WWF highlights global framework for water cooperation



Posted on 26 August 2013  | 
Local woman rowing a boat on a branch of the Mekong river near My Tho, south Vietnam.
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Stockholm – With only a handful of countries needed before the UN Convention on the Law of the Non-Navigational Uses of International Watercourses (UNWC) enters into force, WWF and the Centre for Water Law, Policy and Science, University of Dundee present new research to better understand and implement this important global framework for water cooperation.

Globally, there are 276 internationally shared watersheds, which drain the territories of 145 countries and represent more than 40 per cent of the Earth’s land surface. The UNWC establishes the rights and duties of states sharing freshwater systems. It is designed to foster interstate cooperation on the sustainable management of transboundary waters in accordance with international law. To date, the convention counts 30 contracting states – only five short of the number required for entry into force, which now looks imminent.

The joint WWF-CWLPS edited collection, “The UN Watercourses Convention in Force: Strengthening international law for transboundary water management,” published by Earthscan, provides an assessment of the role and relevance of the UNWC as a key component of transboundary water governance.

This unique collection draws together a decade of work led by WWF, along with numerous partners, to raise awareness and deepen knowledge of the UNWC among key stakeholders. The UNWC Global Initiative aims to contribute to the better management and protection of the world’s iconic transboundary river basins, which include priority watersheds such as the Amazon, Congo and Mekong.

The book includes contributions from more than 30 world-renowned experts in the multidisciplinary field of transboundary water management. The contributions describe the drafting and negotiation of the UNWC; the value of its entry into force; its relationship to other multilateral environmental agreements and development goals; and, through a series of case studies, the specific role of the convention at various levels across Latin America, Africa and Asia. The book concludes by proposing how the convention’s future implementation might further strengthen international water cooperation.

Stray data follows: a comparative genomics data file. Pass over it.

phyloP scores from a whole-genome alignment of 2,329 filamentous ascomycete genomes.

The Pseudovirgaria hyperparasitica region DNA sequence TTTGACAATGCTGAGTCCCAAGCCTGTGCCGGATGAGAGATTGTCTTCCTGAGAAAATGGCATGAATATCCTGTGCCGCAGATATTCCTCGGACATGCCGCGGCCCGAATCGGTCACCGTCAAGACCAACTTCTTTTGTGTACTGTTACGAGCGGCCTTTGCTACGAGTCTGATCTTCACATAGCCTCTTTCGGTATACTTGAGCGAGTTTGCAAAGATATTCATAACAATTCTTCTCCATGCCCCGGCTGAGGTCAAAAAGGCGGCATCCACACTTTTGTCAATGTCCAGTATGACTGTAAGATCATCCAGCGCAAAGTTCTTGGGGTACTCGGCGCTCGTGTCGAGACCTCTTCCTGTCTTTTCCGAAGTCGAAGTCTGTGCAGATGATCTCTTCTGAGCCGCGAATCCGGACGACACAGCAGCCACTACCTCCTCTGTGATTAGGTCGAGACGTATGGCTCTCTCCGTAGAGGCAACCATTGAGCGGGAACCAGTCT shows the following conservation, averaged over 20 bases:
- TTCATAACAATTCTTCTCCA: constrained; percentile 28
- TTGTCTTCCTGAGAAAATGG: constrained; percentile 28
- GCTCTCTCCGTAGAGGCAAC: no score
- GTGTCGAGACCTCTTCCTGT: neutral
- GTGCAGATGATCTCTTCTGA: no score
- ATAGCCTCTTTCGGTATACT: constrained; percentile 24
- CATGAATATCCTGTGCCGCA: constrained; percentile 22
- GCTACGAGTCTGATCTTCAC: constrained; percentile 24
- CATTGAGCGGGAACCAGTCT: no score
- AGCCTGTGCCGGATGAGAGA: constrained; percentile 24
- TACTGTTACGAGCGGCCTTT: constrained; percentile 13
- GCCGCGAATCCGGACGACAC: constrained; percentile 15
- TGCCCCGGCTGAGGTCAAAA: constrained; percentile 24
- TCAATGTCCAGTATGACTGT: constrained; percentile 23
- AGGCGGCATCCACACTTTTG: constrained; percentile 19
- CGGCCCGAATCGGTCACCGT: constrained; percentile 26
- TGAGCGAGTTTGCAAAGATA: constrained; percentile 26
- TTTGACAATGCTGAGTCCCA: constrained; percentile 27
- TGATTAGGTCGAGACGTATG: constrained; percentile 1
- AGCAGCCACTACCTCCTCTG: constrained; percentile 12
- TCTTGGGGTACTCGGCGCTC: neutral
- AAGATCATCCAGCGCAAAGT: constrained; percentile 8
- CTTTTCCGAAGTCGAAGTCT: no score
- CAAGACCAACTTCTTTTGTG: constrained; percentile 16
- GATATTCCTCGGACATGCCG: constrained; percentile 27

Flavia Rocha Loures, Senior Program Officer with WWF-US and a co-editor of the book, says the entry in force of the UNWC is vital to promote continued and peaceful collaboration and dialogue between riparian states, and will represent a significant step toward the better management, use and protection of transboundary waters. “We hope this book advances recognition of international law in general and the UNWC in particular as crucial tools for enabling the integrated management and sustainable development of international watercourses and the vital ecosystems services they provide for people and nature,” she says.

Join WWF to learn about the UN Watercourses Convention at Stockholm World Water Week
Tuesday, 3 September 18:00, Booth B03:40


About the co-editors and other contributors:
Flavia Rocha Loures is a Senior Program Officer, International Law and Policy, in the Freshwater Program of WWF-US, based in Washington, DC.

Alistair Rieu-Clarke is a Reader in International Law at the Centre for Water Law, Policy & Science (under the auspices of UNESCO), at the University of Dundee, UK.

Among the book’s contributors are renowned international experts in the areas of international law and policy, political science and freshwater conservation.

For further information and to order the book, please visit: http://www.routledge.com/books/details/9781849714464/

Ms. Loures is available for interviews, and can speak on the potential for conflict between countries sharing waters and the tools that exist to prevent them; and climate change impacts on international rivers and examples of cooperative responses. She can be contacted by phone or email: Flavia.loures@wwfus.org,
+1 202 6409055
Local woman rowing a boat on a branch of the Mekong river near My Tho, south Vietnam.
© Unassigned Enlarge

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